Guerrilla Girls Feminism

1802 Words 8 Pages
I have chosen to do my essay on the feminist movement, focusing mainly on the activist group called The Guerrilla Girls. I chose this specific group to focus on as they caught my attention when learning about them. After doing more research on them made me certain that this was going to be the topic of my essay. The reason I chose this group to focus on is due to the fact that they stood for what they believed was wrong and tried everything they could to change the art world and make it equal. Through this essay I will be looking at how they first started out , the meaning behind why the group stood for what they did, what they achieved by doing the things they done.
In 1985, there were a group of people wearing gorilla masks that suddenly
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(Tate.org, 2017)They have come together with institutions that once wouldn’t look their way including the Tate Modern and MoMA, and so far, their tactics remain as strange as ever. In 2012 they revealed that they had been working on a weapon, an estrogen bomb…If you drop it, men will drop their guns and start hugging each other. Out of all the things that had happened, two events inspired the formation of the Guerrilla Girls. The first event was in 1971 by the art historian Linda Nochlin. She wrote an essay and titled it “Why has there been no great women artists?”. She accepts that women have failed to achieve greatness throughout history compared to the Picassos and Michelangelos of the art world. Nochlin blames the art world for deliberately avoiding the explanation that women must be intellectually or biologically inferior. She also argues that women have never had the opportunity to show what they can do against their make peers. Laying all the blame on for this on the artworld. Nochlin writes that “The Fault lies not in our stars, our hormones, our menstrual cycles, but in our institutions and our education”.( wikipedia.org, …show more content…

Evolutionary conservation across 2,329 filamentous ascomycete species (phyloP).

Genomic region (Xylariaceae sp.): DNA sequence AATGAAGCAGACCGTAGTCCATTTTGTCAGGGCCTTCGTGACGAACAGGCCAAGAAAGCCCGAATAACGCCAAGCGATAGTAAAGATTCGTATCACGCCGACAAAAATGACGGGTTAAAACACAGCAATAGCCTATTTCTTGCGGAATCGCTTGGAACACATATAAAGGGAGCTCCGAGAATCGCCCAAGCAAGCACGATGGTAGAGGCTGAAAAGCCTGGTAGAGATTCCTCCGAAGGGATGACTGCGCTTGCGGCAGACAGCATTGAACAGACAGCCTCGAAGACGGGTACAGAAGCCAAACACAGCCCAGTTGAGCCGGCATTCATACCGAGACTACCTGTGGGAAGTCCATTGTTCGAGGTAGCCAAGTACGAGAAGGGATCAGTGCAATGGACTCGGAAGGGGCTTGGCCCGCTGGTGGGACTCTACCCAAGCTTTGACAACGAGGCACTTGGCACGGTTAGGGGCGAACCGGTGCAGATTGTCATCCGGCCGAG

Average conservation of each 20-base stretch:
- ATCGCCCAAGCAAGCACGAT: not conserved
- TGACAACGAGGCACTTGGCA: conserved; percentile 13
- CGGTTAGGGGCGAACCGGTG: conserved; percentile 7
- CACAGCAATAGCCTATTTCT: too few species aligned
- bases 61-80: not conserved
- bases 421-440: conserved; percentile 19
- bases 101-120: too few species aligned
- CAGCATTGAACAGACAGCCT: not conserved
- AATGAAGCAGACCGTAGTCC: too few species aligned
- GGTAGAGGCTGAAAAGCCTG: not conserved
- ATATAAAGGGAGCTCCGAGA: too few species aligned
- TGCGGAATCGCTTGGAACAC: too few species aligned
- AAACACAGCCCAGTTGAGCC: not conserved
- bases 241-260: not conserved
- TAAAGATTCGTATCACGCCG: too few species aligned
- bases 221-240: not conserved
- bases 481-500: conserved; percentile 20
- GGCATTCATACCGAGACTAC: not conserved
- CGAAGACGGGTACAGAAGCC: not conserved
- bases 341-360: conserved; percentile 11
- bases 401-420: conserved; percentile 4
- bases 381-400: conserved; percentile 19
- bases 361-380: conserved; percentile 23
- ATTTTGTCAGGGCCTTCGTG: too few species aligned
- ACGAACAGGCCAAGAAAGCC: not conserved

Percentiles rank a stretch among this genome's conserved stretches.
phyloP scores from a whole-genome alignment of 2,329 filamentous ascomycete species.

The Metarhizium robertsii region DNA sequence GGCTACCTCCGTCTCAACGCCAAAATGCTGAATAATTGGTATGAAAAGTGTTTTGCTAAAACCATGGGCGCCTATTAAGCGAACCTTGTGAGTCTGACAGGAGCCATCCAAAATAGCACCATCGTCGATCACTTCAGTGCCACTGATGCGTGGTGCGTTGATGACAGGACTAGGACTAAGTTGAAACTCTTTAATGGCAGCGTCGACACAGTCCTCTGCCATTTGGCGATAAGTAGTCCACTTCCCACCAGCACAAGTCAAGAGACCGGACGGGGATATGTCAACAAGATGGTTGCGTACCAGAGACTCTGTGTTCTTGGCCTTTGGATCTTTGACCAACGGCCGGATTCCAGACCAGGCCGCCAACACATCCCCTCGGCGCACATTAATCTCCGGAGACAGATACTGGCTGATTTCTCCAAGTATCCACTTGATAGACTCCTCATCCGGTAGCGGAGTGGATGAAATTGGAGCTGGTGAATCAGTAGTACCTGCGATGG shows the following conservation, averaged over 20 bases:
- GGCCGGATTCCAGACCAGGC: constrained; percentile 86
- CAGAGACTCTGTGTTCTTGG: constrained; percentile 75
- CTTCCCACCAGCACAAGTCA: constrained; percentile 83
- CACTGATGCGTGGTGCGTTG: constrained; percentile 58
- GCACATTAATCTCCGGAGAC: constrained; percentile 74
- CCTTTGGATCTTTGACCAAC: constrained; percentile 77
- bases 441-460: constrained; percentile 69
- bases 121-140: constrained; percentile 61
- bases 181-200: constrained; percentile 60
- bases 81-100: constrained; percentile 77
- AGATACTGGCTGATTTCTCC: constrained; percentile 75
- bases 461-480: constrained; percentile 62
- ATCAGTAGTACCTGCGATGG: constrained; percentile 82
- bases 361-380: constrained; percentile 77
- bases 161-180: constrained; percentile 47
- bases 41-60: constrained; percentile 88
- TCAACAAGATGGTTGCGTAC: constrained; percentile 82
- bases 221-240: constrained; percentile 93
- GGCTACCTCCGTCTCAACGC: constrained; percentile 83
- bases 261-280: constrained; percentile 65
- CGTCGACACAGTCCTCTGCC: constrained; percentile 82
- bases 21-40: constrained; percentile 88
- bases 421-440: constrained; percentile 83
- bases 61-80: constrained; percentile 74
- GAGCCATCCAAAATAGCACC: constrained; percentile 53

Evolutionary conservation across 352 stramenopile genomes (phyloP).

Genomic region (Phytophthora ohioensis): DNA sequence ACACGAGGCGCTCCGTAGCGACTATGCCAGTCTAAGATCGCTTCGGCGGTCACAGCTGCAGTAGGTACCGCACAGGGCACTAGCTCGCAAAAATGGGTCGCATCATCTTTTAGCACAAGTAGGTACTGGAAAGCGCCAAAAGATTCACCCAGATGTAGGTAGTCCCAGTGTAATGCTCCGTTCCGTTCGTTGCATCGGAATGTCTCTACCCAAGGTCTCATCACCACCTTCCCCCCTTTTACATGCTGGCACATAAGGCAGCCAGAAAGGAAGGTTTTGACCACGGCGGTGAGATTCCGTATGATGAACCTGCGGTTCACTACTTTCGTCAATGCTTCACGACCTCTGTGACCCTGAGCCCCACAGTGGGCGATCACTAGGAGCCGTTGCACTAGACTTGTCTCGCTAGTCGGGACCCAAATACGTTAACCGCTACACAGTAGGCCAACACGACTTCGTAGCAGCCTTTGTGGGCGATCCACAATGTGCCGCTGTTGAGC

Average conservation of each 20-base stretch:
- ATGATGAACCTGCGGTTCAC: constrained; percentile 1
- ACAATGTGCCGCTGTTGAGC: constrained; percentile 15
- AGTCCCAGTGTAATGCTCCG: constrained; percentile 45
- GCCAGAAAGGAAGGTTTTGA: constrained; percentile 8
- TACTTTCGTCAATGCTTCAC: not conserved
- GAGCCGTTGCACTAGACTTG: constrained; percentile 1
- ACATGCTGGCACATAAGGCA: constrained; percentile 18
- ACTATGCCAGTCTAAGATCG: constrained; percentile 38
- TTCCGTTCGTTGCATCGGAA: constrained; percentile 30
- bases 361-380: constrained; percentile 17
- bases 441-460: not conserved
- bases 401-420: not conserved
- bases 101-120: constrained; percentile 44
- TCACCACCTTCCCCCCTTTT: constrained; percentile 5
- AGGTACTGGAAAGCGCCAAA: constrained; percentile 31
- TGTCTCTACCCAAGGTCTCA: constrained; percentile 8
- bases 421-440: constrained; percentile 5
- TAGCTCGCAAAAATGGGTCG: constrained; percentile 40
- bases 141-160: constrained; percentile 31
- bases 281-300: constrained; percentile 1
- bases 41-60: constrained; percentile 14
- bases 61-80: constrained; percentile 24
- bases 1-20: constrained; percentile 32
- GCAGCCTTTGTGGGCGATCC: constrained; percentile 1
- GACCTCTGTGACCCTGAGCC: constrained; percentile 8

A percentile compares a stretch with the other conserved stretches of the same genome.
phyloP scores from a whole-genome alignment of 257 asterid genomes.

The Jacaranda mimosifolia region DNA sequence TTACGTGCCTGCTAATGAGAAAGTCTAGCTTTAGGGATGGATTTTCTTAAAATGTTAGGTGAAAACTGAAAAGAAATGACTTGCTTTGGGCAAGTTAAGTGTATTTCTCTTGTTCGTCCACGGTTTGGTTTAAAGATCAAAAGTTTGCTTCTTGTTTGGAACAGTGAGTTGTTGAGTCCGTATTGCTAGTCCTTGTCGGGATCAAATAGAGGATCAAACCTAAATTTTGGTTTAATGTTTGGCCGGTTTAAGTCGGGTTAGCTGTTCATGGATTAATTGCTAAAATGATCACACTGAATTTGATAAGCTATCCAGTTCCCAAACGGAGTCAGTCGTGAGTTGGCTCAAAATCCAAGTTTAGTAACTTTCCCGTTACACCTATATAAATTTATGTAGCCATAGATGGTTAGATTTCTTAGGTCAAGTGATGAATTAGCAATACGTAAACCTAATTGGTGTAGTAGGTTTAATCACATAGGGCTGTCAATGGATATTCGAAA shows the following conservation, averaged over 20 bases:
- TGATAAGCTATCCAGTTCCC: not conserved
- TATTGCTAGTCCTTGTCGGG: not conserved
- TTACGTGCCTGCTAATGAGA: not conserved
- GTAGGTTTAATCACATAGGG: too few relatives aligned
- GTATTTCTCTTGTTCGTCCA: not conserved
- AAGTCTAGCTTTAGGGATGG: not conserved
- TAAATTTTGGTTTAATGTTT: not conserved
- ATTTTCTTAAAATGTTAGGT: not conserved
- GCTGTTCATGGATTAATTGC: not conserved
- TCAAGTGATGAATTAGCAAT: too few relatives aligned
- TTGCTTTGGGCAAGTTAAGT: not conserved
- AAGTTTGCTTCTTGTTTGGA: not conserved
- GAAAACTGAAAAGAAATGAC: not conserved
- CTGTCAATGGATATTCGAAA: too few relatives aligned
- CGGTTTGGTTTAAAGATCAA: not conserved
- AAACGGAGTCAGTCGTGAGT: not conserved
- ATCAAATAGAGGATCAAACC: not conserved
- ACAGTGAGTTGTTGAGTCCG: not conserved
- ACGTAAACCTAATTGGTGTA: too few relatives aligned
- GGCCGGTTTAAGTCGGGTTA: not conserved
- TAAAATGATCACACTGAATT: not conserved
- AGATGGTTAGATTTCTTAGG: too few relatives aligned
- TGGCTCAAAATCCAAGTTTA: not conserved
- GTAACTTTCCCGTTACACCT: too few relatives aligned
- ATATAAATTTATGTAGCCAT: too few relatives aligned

They began to develop something that resembled a cult following. They continued to: create startling images, pick selected facts, as well as targeting a specific group of people in their posters billboards and stickers. They also appeared at lectures, performances and exhibitions at mainstream universities and art institutions. They issued another poster which could possibly be their second most famous piece that they titled sarcastically, “The advantages of being a woman in the art world”. With this poster they managed to get the reaction they were hoping for this by using an arresting image and statistics. As the feminist art historian Bell Hooks notes, “the work of the Guerrilla Girls represented a most powerful political union between theory and practice”. The artistic techniques and strategies have remained consistent through out their practise. They gradually expanded their range of their focus, the Guerrilla Girls responded to criticism that arose such as being concerned with “white feminism”. They extended their range in the 1990’s to the fairness of racism, as well as their reach to other places outside of New York. They looked at major art institutions, critics, and art collectors in the rest of the US then moved onto Europe and began to critique

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